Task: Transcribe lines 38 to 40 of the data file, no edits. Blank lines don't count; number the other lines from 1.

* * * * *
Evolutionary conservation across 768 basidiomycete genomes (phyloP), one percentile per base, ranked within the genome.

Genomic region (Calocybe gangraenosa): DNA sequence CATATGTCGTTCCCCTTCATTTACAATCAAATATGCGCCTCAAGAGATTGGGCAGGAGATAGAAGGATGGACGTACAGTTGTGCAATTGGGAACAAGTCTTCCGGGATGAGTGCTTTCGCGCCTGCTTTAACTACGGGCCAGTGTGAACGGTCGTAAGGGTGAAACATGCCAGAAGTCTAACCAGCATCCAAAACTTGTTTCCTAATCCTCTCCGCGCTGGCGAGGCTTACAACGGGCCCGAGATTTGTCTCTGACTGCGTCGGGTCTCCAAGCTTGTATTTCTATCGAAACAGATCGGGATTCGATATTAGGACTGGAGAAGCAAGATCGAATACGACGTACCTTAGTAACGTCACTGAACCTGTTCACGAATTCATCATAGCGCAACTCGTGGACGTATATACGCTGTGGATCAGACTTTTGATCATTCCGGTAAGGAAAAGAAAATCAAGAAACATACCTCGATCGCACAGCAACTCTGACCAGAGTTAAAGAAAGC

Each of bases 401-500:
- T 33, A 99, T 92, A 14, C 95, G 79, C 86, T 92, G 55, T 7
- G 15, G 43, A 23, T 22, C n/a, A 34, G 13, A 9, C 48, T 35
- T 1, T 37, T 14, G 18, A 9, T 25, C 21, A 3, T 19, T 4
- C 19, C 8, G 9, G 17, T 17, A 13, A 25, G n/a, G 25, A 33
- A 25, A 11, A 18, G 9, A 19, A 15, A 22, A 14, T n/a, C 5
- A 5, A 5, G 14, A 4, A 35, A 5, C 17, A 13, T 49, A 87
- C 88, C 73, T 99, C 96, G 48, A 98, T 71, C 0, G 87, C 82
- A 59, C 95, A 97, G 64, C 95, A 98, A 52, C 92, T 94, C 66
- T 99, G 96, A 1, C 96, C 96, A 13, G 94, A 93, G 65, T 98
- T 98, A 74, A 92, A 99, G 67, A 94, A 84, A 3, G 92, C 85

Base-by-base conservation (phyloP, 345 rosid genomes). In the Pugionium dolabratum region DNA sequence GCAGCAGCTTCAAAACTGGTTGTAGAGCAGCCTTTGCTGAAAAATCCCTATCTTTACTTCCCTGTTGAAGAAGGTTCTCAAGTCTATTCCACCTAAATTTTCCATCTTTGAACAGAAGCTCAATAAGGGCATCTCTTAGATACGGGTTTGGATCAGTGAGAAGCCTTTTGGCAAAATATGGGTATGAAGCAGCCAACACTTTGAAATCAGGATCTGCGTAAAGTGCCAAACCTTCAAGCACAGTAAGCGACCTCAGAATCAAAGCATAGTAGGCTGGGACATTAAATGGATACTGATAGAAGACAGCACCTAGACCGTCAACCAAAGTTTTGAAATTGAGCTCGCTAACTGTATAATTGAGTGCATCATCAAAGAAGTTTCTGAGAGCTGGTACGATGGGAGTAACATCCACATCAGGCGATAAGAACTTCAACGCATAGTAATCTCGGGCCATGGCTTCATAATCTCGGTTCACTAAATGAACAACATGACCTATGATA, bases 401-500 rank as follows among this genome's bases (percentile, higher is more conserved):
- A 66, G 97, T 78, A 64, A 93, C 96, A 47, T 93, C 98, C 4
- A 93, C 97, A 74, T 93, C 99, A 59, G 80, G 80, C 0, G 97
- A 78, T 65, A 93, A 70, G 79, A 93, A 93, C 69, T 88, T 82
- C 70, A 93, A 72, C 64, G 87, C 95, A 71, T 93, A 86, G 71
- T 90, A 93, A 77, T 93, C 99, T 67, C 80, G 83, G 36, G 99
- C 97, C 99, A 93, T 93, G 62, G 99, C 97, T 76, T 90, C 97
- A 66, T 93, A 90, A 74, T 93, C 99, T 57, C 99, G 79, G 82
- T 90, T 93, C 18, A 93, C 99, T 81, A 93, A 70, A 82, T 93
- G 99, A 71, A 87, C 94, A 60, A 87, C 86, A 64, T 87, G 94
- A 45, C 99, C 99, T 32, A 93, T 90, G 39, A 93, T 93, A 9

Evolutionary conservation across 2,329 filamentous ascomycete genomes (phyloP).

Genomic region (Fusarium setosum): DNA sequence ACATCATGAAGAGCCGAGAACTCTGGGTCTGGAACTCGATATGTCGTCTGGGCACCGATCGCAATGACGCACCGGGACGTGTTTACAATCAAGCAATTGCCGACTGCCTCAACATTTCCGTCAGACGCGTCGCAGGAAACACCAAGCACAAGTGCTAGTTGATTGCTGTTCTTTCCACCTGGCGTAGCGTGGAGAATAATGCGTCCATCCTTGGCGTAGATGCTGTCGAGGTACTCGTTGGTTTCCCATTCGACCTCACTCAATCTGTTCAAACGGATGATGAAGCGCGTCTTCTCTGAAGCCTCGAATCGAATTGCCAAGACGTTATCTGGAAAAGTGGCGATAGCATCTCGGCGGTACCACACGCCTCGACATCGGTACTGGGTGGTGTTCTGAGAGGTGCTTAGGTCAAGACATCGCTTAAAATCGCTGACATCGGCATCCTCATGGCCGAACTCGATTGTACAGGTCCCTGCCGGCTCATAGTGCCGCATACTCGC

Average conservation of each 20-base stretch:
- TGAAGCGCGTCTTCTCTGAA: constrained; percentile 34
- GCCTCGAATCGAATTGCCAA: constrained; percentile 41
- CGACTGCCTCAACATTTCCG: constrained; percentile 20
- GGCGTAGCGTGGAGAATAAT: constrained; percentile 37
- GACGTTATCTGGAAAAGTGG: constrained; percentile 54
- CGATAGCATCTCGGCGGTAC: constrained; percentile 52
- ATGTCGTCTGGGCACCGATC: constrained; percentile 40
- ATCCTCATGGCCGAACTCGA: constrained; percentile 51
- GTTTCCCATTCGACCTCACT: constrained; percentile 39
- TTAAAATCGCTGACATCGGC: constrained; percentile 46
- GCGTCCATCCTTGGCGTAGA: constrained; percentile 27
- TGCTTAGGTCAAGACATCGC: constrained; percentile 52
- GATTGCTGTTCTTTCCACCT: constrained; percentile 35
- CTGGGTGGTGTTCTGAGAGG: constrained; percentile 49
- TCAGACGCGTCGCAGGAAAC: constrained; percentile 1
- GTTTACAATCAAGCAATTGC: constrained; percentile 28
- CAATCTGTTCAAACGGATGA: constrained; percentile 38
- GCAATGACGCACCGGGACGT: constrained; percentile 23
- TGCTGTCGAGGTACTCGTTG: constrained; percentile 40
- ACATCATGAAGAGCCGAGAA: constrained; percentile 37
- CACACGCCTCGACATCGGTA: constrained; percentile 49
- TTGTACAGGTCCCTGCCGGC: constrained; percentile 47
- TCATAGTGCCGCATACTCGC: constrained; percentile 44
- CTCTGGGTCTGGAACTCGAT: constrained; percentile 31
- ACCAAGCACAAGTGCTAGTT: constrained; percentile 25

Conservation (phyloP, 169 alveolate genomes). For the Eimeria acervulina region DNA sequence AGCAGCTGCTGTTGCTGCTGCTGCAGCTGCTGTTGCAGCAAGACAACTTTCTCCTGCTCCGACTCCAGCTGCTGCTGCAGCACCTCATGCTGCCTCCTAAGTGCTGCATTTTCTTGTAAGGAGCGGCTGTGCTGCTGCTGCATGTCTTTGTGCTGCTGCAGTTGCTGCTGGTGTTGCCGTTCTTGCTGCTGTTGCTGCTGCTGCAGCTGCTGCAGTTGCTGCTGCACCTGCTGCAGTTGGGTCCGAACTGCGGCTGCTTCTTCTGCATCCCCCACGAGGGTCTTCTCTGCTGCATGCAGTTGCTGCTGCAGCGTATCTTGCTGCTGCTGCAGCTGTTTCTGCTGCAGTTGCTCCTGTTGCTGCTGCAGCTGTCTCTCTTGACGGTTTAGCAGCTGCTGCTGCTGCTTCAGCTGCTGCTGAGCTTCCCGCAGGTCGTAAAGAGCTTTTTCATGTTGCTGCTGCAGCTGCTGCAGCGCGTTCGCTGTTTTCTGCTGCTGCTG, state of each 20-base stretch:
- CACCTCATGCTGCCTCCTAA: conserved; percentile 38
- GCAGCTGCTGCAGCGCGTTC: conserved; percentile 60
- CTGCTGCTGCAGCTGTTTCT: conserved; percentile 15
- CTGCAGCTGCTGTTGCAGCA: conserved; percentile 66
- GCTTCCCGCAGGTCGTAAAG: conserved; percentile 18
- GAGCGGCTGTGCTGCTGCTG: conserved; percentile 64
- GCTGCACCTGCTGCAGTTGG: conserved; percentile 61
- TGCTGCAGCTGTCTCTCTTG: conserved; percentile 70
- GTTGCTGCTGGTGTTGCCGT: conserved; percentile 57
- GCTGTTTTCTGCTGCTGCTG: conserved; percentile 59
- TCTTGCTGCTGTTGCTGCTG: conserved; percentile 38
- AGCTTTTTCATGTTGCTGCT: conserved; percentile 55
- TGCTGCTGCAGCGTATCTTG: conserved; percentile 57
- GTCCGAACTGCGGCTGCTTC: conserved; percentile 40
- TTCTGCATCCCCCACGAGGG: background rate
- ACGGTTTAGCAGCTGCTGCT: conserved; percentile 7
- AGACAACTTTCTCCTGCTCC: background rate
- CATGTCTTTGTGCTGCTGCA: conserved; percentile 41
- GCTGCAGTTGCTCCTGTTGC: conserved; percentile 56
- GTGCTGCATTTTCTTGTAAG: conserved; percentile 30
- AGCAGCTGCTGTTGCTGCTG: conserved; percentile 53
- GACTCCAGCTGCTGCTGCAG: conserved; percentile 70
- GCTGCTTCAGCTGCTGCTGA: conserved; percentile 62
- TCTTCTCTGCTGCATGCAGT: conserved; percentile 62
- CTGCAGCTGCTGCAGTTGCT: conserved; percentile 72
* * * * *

- GCGTCCATCCTTGGCGTAGA: constrained; percentile 27
- TGCTTAGGTCAAGACATCGC: constrained; percentile 52
- GATTGCTGTTCTTTCCACCT: constrained; percentile 35